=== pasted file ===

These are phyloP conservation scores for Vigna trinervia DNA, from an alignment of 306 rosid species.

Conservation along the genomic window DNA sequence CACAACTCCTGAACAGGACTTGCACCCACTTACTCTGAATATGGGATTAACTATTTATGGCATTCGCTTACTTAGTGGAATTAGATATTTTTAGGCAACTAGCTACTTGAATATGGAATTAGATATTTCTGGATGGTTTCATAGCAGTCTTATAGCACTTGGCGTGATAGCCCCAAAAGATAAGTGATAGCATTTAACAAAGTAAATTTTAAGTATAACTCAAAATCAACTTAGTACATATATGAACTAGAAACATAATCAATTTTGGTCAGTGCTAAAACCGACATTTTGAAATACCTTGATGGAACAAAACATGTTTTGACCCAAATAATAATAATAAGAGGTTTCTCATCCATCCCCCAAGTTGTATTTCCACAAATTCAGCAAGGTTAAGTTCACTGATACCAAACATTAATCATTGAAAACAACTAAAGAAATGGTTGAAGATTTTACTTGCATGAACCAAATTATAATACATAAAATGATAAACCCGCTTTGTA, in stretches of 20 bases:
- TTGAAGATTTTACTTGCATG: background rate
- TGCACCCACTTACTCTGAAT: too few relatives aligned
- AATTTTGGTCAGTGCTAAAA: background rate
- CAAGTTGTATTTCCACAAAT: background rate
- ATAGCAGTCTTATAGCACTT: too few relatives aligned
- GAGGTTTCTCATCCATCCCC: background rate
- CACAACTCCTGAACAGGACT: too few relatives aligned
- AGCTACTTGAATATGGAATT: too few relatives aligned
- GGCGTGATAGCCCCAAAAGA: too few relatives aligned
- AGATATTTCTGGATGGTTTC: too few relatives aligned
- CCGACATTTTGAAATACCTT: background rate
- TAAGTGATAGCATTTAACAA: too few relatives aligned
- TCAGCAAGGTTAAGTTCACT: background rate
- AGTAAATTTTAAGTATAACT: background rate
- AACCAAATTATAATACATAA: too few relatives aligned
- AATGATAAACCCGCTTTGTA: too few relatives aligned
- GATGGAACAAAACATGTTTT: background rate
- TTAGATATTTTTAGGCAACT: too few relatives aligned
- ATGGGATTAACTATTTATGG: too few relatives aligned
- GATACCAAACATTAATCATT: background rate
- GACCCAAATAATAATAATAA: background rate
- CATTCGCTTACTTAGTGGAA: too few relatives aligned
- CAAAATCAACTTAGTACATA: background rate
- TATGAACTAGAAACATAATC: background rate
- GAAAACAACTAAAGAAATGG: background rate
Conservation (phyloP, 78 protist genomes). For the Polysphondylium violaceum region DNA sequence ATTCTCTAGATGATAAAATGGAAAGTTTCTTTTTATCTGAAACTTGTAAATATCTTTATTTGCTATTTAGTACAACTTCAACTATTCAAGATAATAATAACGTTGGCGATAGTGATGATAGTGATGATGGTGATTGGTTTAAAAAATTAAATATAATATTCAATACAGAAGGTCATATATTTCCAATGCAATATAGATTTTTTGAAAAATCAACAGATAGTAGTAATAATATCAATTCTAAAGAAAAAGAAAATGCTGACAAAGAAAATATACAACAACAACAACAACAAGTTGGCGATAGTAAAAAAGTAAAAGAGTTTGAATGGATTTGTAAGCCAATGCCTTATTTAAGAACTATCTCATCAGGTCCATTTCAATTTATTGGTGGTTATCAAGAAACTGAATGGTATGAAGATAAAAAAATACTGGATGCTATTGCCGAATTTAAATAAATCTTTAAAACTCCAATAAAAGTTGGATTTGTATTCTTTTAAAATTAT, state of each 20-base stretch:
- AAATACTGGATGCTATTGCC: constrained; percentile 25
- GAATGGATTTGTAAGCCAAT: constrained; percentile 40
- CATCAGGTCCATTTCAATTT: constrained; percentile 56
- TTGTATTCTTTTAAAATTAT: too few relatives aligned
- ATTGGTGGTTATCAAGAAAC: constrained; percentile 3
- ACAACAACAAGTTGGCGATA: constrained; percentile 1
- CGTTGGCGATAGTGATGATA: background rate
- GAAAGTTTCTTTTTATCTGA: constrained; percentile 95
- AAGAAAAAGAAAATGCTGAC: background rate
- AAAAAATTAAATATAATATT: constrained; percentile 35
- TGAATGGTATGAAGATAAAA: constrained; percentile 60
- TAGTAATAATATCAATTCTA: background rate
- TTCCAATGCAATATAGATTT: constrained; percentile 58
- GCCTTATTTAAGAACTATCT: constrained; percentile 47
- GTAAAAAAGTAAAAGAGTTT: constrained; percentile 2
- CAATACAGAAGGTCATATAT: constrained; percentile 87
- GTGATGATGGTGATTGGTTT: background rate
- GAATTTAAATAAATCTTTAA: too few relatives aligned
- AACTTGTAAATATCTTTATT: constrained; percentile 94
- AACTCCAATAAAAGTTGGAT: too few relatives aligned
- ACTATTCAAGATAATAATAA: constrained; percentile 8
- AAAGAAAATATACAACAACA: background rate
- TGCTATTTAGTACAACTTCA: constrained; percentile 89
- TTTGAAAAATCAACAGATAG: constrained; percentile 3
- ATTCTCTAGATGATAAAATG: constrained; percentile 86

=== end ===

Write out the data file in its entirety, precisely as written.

These are phyloP conservation scores for Vigna trinervia DNA, from an alignment of 306 rosid species.

Conservation along the genomic window DNA sequence CACAACTCCTGAACAGGACTTGCACCCACTTACTCTGAATATGGGATTAACTATTTATGGCATTCGCTTACTTAGTGGAATTAGATATTTTTAGGCAACTAGCTACTTGAATATGGAATTAGATATTTCTGGATGGTTTCATAGCAGTCTTATAGCACTTGGCGTGATAGCCCCAAAAGATAAGTGATAGCATTTAACAAAGTAAATTTTAAGTATAACTCAAAATCAACTTAGTACATATATGAACTAGAAACATAATCAATTTTGGTCAGTGCTAAAACCGACATTTTGAAATACCTTGATGGAACAAAACATGTTTTGACCCAAATAATAATAATAAGAGGTTTCTCATCCATCCCCCAAGTTGTATTTCCACAAATTCAGCAAGGTTAAGTTCACTGATACCAAACATTAATCATTGAAAACAACTAAAGAAATGGTTGAAGATTTTACTTGCATGAACCAAATTATAATACATAAAATGATAAACCCGCTTTGTA, in stretches of 20 bases:
- TTGAAGATTTTACTTGCATG: background rate
- TGCACCCACTTACTCTGAAT: too few relatives aligned
- AATTTTGGTCAGTGCTAAAA: background rate
- CAAGTTGTATTTCCACAAAT: background rate
- ATAGCAGTCTTATAGCACTT: too few relatives aligned
- GAGGTTTCTCATCCATCCCC: background rate
- CACAACTCCTGAACAGGACT: too few relatives aligned
- AGCTACTTGAATATGGAATT: too few relatives aligned
- GGCGTGATAGCCCCAAAAGA: too few relatives aligned
- AGATATTTCTGGATGGTTTC: too few relatives aligned
- CCGACATTTTGAAATACCTT: background rate
- TAAGTGATAGCATTTAACAA: too few relatives aligned
- TCAGCAAGGTTAAGTTCACT: background rate
- AGTAAATTTTAAGTATAACT: background rate
- AACCAAATTATAATACATAA: too few relatives aligned
- AATGATAAACCCGCTTTGTA: too few relatives aligned
- GATGGAACAAAACATGTTTT: background rate
- TTAGATATTTTTAGGCAACT: too few relatives aligned
- ATGGGATTAACTATTTATGG: too few relatives aligned
- GATACCAAACATTAATCATT: background rate
- GACCCAAATAATAATAATAA: background rate
- CATTCGCTTACTTAGTGGAA: too few relatives aligned
- CAAAATCAACTTAGTACATA: background rate
- TATGAACTAGAAACATAATC: background rate
- GAAAACAACTAAAGAAATGG: background rate
Conservation (phyloP, 78 protist genomes). For the Polysphondylium violaceum region DNA sequence ATTCTCTAGATGATAAAATGGAAAGTTTCTTTTTATCTGAAACTTGTAAATATCTTTATTTGCTATTTAGTACAACTTCAACTATTCAAGATAATAATAACGTTGGCGATAGTGATGATAGTGATGATGGTGATTGGTTTAAAAAATTAAATATAATATTCAATACAGAAGGTCATATATTTCCAATGCAATATAGATTTTTTGAAAAATCAACAGATAGTAGTAATAATATCAATTCTAAAGAAAAAGAAAATGCTGACAAAGAAAATATACAACAACAACAACAACAAGTTGGCGATAGTAAAAAAGTAAAAGAGTTTGAATGGATTTGTAAGCCAATGCCTTATTTAAGAACTATCTCATCAGGTCCATTTCAATTTATTGGTGGTTATCAAGAAACTGAATGGTATGAAGATAAAAAAATACTGGATGCTATTGCCGAATTTAAATAAATCTTTAAAACTCCAATAAAAGTTGGATTTGTATTCTTTTAAAATTAT, state of each 20-base stretch:
- AAATACTGGATGCTATTGCC: constrained; percentile 25
- GAATGGATTTGTAAGCCAAT: constrained; percentile 40
- CATCAGGTCCATTTCAATTT: constrained; percentile 56
- TTGTATTCTTTTAAAATTAT: too few relatives aligned
- ATTGGTGGTTATCAAGAAAC: constrained; percentile 3
- ACAACAACAAGTTGGCGATA: constrained; percentile 1
- CGTTGGCGATAGTGATGATA: background rate
- GAAAGTTTCTTTTTATCTGA: constrained; percentile 95
- AAGAAAAAGAAAATGCTGAC: background rate
- AAAAAATTAAATATAATATT: constrained; percentile 35
- TGAATGGTATGAAGATAAAA: constrained; percentile 60
- TAGTAATAATATCAATTCTA: background rate
- TTCCAATGCAATATAGATTT: constrained; percentile 58
- GCCTTATTTAAGAACTATCT: constrained; percentile 47
- GTAAAAAAGTAAAAGAGTTT: constrained; percentile 2
- CAATACAGAAGGTCATATAT: constrained; percentile 87
- GTGATGATGGTGATTGGTTT: background rate
- GAATTTAAATAAATCTTTAA: too few relatives aligned
- AACTTGTAAATATCTTTATT: constrained; percentile 94
- AACTCCAATAAAAGTTGGAT: too few relatives aligned
- ACTATTCAAGATAATAATAA: constrained; percentile 8
- AAAGAAAATATACAACAACA: background rate
- TGCTATTTAGTACAACTTCA: constrained; percentile 89
- TTTGAAAAATCAACAGATAG: constrained; percentile 3
- ATTCTCTAGATGATAAAATG: constrained; percentile 86